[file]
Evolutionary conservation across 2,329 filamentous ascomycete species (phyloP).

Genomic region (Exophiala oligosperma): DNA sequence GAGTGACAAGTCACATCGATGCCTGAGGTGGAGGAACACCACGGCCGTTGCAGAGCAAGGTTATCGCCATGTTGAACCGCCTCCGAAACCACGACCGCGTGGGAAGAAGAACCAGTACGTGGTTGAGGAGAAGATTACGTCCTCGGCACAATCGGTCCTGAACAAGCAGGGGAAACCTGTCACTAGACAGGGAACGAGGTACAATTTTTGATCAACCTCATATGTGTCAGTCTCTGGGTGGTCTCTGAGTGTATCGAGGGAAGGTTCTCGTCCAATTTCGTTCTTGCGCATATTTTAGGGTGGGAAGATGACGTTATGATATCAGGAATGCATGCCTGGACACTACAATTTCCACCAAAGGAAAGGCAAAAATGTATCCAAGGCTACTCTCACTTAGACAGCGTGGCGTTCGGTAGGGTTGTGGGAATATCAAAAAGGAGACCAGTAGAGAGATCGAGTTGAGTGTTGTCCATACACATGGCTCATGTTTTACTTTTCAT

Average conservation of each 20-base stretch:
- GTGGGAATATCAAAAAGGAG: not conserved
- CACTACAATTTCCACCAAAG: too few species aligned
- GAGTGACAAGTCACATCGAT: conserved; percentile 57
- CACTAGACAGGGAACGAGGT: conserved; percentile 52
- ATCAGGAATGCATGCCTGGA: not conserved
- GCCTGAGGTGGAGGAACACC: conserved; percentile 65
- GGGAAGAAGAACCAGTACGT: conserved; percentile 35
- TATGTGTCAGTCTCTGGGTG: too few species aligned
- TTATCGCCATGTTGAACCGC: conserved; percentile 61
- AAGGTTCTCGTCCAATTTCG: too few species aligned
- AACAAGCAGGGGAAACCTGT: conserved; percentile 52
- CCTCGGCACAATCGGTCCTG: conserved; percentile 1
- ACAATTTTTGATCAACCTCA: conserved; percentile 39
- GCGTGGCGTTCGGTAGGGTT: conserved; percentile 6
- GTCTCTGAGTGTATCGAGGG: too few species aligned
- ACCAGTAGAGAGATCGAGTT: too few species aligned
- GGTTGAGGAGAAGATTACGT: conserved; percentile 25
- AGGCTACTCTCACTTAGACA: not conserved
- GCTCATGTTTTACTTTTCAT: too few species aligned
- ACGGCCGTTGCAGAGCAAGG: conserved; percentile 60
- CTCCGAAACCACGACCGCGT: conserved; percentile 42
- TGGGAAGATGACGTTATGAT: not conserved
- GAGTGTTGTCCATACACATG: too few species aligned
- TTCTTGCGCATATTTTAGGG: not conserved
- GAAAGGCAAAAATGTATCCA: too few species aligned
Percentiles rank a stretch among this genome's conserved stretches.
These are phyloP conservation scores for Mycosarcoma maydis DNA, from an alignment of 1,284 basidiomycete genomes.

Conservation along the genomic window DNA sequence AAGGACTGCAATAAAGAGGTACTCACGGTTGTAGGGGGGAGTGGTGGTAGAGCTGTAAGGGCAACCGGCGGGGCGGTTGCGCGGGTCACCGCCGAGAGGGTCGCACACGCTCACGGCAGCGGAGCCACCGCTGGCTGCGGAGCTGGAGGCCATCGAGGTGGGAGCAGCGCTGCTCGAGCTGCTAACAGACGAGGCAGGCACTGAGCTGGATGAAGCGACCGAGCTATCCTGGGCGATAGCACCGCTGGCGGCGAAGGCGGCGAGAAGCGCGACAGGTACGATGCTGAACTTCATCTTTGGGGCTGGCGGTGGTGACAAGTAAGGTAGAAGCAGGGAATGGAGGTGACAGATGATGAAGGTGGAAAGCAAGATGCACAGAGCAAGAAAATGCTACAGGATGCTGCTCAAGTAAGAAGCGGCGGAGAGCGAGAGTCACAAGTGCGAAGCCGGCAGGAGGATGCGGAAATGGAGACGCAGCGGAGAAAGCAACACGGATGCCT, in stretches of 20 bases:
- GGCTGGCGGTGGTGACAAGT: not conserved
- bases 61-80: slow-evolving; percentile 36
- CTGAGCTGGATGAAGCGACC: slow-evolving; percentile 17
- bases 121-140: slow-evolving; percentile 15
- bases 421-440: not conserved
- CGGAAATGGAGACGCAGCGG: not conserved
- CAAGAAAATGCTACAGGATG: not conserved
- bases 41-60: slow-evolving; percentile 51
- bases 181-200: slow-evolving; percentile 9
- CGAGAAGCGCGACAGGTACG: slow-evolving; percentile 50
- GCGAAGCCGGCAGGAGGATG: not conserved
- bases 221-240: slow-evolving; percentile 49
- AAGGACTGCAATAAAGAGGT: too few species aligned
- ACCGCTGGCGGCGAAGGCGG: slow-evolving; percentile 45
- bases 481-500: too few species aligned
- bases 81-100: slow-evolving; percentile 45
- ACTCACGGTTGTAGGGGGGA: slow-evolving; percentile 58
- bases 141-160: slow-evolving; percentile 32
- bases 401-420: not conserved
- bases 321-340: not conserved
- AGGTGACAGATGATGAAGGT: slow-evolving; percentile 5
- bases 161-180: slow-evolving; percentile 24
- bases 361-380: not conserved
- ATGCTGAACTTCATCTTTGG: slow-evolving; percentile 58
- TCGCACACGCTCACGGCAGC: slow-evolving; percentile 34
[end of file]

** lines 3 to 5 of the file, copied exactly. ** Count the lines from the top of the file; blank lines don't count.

Average conservation of each 20-base stretch:
- GTGGGAATATCAAAAAGGAG: not conserved
- CACTACAATTTCCACCAAAG: too few species aligned